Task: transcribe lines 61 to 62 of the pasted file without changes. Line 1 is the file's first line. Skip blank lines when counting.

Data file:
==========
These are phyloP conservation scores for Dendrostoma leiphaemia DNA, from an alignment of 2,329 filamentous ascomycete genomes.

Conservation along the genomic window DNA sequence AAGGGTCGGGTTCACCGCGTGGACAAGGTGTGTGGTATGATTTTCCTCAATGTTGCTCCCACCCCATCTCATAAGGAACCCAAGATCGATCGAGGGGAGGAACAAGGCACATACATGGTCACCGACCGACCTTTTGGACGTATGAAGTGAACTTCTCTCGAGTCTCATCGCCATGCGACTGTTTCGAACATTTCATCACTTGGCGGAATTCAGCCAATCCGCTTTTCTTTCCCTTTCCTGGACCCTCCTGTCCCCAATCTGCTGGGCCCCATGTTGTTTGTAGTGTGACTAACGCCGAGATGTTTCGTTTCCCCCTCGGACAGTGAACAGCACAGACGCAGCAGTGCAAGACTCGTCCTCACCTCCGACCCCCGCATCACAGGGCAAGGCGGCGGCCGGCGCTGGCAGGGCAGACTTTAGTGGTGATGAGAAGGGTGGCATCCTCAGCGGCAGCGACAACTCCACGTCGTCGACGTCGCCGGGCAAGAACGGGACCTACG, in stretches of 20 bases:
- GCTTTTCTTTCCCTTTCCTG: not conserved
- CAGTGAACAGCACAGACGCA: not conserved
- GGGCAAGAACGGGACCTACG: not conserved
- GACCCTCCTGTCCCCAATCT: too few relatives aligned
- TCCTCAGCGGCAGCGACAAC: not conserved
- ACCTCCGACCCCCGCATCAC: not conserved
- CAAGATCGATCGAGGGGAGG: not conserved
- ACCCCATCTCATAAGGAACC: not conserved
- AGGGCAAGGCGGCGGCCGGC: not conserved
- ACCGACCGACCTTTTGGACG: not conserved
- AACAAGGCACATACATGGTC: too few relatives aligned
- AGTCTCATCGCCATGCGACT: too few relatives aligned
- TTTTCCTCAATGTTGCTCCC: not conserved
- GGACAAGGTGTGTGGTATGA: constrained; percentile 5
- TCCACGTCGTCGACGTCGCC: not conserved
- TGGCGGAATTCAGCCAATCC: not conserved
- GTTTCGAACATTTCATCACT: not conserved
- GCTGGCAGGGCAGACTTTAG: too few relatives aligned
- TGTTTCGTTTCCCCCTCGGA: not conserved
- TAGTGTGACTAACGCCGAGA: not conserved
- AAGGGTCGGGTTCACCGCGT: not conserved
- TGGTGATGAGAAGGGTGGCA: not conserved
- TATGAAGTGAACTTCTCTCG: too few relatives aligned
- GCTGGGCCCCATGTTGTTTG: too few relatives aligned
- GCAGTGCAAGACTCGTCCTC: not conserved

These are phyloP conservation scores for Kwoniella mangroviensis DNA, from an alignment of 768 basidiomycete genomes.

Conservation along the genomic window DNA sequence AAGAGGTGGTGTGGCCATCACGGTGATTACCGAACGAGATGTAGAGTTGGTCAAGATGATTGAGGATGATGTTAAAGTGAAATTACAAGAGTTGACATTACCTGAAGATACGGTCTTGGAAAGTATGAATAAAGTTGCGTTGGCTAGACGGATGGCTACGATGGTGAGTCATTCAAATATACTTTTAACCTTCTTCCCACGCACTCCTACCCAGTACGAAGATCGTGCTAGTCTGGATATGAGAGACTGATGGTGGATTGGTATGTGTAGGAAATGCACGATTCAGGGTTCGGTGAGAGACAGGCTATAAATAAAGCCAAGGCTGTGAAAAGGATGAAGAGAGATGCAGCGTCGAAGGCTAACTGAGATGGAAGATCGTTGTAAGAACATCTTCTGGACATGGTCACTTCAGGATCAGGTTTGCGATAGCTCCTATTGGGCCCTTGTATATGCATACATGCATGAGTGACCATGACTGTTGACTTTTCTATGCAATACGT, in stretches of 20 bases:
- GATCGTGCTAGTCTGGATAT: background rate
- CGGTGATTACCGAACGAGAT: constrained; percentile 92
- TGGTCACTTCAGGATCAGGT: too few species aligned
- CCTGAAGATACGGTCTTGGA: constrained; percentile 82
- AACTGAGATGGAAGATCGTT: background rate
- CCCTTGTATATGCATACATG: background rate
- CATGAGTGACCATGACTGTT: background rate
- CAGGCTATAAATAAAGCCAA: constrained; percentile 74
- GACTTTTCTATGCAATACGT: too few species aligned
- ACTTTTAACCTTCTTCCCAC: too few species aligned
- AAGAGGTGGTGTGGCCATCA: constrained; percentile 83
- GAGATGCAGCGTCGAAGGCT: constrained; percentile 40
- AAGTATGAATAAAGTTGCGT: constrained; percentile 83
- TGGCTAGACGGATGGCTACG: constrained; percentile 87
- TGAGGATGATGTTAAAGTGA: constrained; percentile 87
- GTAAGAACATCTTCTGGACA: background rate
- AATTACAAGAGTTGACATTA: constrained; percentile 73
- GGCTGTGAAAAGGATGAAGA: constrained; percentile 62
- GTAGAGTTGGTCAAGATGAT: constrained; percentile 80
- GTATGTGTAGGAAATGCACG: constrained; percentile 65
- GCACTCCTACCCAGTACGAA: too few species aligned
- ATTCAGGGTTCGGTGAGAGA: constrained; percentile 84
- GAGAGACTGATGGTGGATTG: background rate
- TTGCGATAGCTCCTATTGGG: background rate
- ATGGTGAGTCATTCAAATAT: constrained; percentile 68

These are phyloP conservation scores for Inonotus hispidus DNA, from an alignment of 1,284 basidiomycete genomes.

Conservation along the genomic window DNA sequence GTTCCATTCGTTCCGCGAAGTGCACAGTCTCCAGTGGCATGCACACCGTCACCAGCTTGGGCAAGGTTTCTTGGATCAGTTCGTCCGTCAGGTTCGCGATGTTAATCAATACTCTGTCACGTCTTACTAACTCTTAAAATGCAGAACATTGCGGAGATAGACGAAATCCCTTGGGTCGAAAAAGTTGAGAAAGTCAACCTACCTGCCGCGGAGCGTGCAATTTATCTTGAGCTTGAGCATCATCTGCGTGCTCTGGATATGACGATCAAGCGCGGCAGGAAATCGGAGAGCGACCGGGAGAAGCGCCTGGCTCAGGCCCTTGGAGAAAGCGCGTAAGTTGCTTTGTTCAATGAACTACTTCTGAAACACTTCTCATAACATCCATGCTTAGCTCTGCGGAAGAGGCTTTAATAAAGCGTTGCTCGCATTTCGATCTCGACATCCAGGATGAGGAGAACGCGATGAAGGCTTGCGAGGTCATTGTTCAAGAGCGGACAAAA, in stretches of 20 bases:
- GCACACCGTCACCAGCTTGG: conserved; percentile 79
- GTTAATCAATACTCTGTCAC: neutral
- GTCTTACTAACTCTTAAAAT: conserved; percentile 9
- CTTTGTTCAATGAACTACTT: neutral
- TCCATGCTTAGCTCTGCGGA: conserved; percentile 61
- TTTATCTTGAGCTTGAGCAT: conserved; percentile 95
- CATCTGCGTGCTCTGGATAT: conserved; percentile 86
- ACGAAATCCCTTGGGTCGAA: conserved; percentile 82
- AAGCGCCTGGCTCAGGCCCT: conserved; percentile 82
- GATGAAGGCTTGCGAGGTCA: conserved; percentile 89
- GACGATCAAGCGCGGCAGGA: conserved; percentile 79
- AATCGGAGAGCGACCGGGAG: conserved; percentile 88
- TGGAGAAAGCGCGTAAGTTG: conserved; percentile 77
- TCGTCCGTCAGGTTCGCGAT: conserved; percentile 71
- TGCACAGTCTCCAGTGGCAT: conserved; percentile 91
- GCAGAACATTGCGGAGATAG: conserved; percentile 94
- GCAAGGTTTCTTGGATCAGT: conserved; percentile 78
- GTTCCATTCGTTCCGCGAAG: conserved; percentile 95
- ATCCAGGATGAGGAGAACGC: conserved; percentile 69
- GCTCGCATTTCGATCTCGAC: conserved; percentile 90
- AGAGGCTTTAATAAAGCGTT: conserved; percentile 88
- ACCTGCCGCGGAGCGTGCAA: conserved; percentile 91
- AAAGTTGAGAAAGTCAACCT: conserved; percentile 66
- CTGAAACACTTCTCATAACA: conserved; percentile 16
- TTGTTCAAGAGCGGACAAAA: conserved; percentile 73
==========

- TCCATGCTTAGCTCTGCGGA: conserved; percentile 61
- TTTATCTTGAGCTTGAGCAT: conserved; percentile 95